Ken Sunshine’s unconventional career began as a community organizer, helping troubled teens. He soon started working in the political arena as an advocate for progressive change, and in 1972 he was elected as a delegate to the Democratic National Convention. He has advised on communications strategies, messaging, and celebrity involvement in local and national campaigns ever since. Later, he served as Chief of Staff to New York City Mayor David Dinkins. Before starting his own communications firm, Sunshine worked in the entertainment business where he headed the public relations department of ASCAP.
In 1991, he founded Ken Sunshine Consultants – later to become Sunshine Sachs – and over the past three decades his firm has represented clients ranging from leading corporations, nonprofits and unions, to some of the most prominent names in entertainment. Sunshine Sachs has 190 employees, with offices in NYC, LA, D.C. and Austin.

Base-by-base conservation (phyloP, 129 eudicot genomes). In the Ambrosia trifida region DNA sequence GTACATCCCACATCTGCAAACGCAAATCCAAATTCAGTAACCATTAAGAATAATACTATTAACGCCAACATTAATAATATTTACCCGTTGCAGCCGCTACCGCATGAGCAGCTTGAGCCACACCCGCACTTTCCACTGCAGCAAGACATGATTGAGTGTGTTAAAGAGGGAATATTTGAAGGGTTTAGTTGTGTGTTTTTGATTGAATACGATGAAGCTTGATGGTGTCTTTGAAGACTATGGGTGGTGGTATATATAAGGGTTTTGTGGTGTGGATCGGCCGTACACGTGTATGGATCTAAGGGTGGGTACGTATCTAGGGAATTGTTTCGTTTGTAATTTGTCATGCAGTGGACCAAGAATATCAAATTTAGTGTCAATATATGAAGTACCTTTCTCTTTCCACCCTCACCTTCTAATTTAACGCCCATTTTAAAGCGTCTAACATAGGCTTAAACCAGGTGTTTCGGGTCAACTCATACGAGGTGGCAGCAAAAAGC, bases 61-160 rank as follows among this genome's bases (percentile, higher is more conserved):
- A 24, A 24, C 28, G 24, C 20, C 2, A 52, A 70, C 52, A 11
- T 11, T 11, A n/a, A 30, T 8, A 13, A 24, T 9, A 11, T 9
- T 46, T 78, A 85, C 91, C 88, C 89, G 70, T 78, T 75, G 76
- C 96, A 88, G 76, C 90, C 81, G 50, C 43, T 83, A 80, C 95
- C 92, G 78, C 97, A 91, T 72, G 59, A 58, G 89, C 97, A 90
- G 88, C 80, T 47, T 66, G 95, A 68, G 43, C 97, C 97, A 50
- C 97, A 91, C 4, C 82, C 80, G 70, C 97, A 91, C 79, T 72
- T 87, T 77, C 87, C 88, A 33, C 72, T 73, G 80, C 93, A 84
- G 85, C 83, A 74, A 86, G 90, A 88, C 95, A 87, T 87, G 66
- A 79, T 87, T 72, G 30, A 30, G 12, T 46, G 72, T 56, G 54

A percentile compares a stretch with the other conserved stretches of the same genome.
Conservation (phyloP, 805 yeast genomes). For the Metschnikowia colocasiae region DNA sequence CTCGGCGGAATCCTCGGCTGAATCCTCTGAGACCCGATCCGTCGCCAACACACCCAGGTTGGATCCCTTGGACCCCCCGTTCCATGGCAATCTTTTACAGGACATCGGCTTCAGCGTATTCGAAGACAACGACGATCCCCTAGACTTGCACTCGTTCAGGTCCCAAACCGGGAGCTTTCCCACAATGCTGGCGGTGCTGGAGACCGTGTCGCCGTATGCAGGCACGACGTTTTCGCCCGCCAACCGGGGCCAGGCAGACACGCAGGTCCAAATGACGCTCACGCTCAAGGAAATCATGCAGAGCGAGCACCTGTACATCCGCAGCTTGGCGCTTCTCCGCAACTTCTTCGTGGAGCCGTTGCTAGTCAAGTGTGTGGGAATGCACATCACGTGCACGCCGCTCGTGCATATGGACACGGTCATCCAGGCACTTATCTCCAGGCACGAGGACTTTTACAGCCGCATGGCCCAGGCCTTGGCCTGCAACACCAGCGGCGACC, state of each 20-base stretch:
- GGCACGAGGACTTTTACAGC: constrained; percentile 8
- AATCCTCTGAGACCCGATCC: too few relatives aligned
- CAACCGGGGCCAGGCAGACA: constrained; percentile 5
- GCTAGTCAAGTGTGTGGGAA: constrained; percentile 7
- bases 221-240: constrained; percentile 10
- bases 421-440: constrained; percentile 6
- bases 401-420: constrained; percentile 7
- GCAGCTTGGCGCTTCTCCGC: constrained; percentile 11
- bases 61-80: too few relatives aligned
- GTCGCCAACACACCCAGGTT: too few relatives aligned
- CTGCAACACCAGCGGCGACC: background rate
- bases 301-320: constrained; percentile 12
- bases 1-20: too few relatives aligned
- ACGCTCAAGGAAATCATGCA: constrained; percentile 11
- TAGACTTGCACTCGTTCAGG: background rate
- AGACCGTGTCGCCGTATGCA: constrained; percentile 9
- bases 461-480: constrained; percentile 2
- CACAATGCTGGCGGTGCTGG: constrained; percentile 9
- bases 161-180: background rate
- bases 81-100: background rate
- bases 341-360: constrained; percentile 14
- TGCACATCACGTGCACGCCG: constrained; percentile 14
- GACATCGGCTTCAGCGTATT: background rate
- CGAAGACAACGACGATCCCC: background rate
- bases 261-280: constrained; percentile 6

Ken Sunshine currently serves on the Board of Trustees of the City University of New York, the Board of Directors of the Metropolitan Museum of Art, the Foundation for Ethnic Understanding, Type Media Center, the Mayor’s Fund to Advance NYC, and is a trustee of the Community Service Society.
Over the course of his career, Sunshine has received many accolades for his achievements, which include the City and State Responsible 100 Lifetime Achievement Award, the Ellis Island Medal of Honor, the National Action Network’s President Award and its Dream Keepers Award, the Amsterdam News Friendship Award, the Bella Abzug Leadership Institute’s Bella Fella Award, among other honors for his leadership in the civil rights movement.
Sunshine's archival materials, The Ken Sunshine Papers, are housed in the La Guardia and Wagner Archives at CUNY.